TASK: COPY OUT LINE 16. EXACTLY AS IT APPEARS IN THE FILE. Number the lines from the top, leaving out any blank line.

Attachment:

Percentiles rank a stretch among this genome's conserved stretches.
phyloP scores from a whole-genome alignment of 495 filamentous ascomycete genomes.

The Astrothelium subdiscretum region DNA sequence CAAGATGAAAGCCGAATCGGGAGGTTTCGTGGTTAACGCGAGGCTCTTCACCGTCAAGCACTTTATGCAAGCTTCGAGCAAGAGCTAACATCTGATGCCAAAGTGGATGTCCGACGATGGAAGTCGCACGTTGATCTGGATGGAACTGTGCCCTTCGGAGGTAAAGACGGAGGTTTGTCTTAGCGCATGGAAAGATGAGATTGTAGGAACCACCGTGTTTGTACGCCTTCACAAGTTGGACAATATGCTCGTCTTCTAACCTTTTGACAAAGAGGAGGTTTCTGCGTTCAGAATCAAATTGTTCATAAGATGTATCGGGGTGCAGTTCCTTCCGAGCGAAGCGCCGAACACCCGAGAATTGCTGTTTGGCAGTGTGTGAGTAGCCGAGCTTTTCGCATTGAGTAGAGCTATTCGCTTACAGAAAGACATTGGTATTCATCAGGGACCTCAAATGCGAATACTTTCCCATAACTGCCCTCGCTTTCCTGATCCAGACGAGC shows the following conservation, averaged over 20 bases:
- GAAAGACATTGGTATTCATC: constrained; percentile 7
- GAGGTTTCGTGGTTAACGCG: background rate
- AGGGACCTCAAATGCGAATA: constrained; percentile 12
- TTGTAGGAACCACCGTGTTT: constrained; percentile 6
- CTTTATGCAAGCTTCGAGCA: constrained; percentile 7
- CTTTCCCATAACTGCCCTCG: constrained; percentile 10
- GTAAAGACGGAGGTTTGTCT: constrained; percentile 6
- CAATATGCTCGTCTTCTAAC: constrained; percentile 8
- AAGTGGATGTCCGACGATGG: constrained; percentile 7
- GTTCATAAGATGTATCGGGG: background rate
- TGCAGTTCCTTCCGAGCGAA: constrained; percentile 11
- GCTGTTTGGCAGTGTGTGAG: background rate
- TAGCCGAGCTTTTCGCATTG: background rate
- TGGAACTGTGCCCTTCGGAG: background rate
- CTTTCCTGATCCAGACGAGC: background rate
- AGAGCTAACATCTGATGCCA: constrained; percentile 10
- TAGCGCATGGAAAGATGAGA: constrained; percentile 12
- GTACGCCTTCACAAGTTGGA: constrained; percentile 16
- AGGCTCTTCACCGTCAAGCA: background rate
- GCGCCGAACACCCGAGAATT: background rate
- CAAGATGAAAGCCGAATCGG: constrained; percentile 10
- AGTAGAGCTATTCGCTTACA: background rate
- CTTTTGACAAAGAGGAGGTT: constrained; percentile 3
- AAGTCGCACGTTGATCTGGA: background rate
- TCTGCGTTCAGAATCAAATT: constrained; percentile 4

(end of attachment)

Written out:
- TAGCCGAGCTTTTCGCATTG: background rate